sandpaper, stalkers and a hope that does not disappoint

It was the best of times, it was the worst of times. The often misquoted opening sentence of A Tale of Two Cities by Charles Dickens actually refers to the French revolution, but it came up in a discussion about suffering between three friends as we traveled the Bruce Highway from Caboolture to Kawana.

A lady we’d just met was in the midst of a life and death trial. And as we chased the broken white line, we shared our own trials and spoke of the sweetness that can be found hiding beneath the suffering.

When I was first married, I experienced my own annus horribilis, to quote a royal someone considerably more famous than I.

I was stalked by a disturbed man who was intent on physical and psychological harm.

His personal bag of tricks included breaking into our two story Queenslander home and leaving little mementos of his visit on the kitchen bench, such as my Springer Spaniel’s collar. He routinely lit fires under the house, watched the house day and night, tried to break into our second floor bedroom through a flyscreen window and attempted an abduction.

Scarey stuff.

And this was despite my husband (who was twice his size) kneecapping him with a cricket bat in an attempt to immobilize him while calling the Police.

Time and again he brazenly snuck past a troop of hard-core bikies (related to said husband) who set up club-house, so to speak, in front of our home in a blatant but futile attempt at deterrence.

While this would have frightened the heebies out of most people, the stalker persevered.

In fact, the siege didn’t let up until seven months after we bought a Rottweiler x Bull Mastiff puppy. We named him Sick’em Rex, or just Rex for short. He grew very quickly to an impressive 75kg, was black as the night and as protective of his owners as a lioness of her cubs.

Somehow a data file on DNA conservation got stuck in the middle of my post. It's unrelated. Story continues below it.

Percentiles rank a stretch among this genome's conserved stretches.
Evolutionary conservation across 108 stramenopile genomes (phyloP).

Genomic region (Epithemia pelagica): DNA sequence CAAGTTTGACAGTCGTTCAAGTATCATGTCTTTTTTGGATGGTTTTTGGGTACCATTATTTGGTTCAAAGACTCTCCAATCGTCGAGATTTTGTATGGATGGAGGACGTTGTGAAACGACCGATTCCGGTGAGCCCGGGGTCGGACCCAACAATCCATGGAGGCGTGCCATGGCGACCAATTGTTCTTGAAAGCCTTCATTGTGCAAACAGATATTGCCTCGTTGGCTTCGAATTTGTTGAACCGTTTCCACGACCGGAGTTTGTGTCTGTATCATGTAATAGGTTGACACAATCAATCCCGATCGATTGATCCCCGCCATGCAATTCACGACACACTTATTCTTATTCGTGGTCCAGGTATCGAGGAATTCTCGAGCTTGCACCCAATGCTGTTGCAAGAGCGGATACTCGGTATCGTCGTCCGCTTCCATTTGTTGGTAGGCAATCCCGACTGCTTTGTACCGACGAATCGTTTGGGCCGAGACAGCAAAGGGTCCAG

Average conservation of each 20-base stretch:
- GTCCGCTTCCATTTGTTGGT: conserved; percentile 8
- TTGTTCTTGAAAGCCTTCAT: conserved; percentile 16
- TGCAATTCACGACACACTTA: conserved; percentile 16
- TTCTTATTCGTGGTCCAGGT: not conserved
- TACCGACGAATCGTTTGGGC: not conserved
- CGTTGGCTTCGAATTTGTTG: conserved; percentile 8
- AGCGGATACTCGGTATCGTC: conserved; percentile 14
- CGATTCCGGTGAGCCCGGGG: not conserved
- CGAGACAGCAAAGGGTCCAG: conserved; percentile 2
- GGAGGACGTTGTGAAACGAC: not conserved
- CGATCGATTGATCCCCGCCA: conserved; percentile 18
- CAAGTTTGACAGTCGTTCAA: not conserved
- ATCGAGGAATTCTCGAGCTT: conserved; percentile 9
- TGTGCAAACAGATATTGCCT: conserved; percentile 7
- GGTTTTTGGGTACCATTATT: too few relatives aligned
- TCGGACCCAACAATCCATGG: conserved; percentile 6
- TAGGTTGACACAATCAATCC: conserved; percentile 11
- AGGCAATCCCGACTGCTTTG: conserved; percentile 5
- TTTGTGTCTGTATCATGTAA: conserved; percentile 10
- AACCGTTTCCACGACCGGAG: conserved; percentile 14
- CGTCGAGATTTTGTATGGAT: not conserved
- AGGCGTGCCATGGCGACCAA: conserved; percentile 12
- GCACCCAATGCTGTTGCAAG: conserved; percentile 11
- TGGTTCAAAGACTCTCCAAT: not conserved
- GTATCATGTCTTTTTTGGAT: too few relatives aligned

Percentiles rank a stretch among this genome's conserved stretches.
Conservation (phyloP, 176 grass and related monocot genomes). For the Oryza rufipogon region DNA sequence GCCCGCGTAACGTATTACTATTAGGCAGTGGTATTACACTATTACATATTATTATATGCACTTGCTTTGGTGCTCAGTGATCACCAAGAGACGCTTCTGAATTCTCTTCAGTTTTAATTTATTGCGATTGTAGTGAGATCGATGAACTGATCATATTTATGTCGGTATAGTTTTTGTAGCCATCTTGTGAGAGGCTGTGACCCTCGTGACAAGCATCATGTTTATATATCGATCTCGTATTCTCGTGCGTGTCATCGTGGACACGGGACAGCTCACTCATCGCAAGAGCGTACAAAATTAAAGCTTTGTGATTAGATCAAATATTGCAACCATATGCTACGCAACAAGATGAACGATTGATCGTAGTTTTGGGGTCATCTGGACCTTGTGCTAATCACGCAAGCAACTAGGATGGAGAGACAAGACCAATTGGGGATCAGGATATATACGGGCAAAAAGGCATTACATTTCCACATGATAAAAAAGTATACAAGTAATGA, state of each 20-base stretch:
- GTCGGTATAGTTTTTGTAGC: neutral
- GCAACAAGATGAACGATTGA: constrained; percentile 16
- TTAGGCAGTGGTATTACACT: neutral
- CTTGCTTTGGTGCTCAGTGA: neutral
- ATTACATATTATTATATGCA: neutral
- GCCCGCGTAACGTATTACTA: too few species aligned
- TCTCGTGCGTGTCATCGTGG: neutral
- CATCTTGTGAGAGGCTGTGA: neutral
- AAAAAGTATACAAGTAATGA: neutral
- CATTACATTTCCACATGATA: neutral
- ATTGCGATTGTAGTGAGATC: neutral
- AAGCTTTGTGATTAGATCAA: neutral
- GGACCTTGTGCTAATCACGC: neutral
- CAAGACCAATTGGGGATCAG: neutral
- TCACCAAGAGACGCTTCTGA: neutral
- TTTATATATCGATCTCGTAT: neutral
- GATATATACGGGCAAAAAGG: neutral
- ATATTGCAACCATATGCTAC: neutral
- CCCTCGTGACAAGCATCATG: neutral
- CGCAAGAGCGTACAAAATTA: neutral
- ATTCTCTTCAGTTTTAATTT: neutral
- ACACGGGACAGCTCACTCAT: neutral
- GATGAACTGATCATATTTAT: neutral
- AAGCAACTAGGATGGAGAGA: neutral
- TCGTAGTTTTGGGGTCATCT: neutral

One dark evening he sunk his sizeable jaws into the prowler’s soft tissue as he unwittingly stepped over the deceptively still and perfectly camouflaged Rex (ouchies!).

The bane of my life tumbled down the back stairs and did not disturb the peace of Blackwood Rd again.

The neighbours were very thankful to be rid of him, too, as it meant the removal of our resident bikie contingent (not good for residential value!).
I shared this story, then one of my friends said he thought suffering was like sandpaper. The struggle is the sandpaper, and we’re the object to be sanded. Eventually the sandpaper wears out and is discarded, but the object, with its knicks and marks removed, remains.

I have faced other trials in my life, some light-weight, some gut-wrenchingly hard. And I’ve come to the conclusion that we choose to respond to trials in one of three ways: we become embittered at the world and at God, we become emotionally numb, or we are drawn back to the Cross of Jesus where only He can give us what we so desperately need ‘perfect love that casts out all fear’.

The struggles in my life, or the worst of times, have also become the best of times.

Sometimes the beauty is in the contrast. The cool of the evening and the heat of the day.

The dark of night and the illumination of dawn. The excitement of activity and the tranquility of silence.

It’s the opposite that gives poignancy to the other.

The heart-thumping hand of a prowler clutching at you through the window, and the tested promise of God, ‘Fear not, for I am with you’.

How can we truly understand, to the very depth of our being, ‘The Lord is my strength and refuge, whom shall I fear?’ if we have never despaired for our own safety?

How can we recognize the truth, ‘And underneath are His everlasting arms’, if we’ve never been carried in them?

God tells us trials bring perseverance, perseverance brings proven character which in turn produces hope.

In my own life, this is true. The trials I faced when I was first married were an easy warm-up session compared to the suffering we faced when my baby boy arrived in this world.

He had massive cardiac problems and we were told he wouldn’t make it.

I sure needed to draw on the perseverance, character and hope honed through previous trials.

But that’s a story for another day. However, I’m sure you’ll be pleased to meet my now-almost-three year old son, Zeke, who has just taken to walking around the house busting some hip-hop moves and saying, ‘Woooorrrrd brother!’

‘We exult in our tribulations, knowing that tribulation brings about perseverance; and perseverance, proven character; and proven character, hope; and hope does not disappoint, because the love of God has been poured out within our hearts through the Holy Spirit who was given to us.’ Rom 5:3-5

~ Christine Thomas

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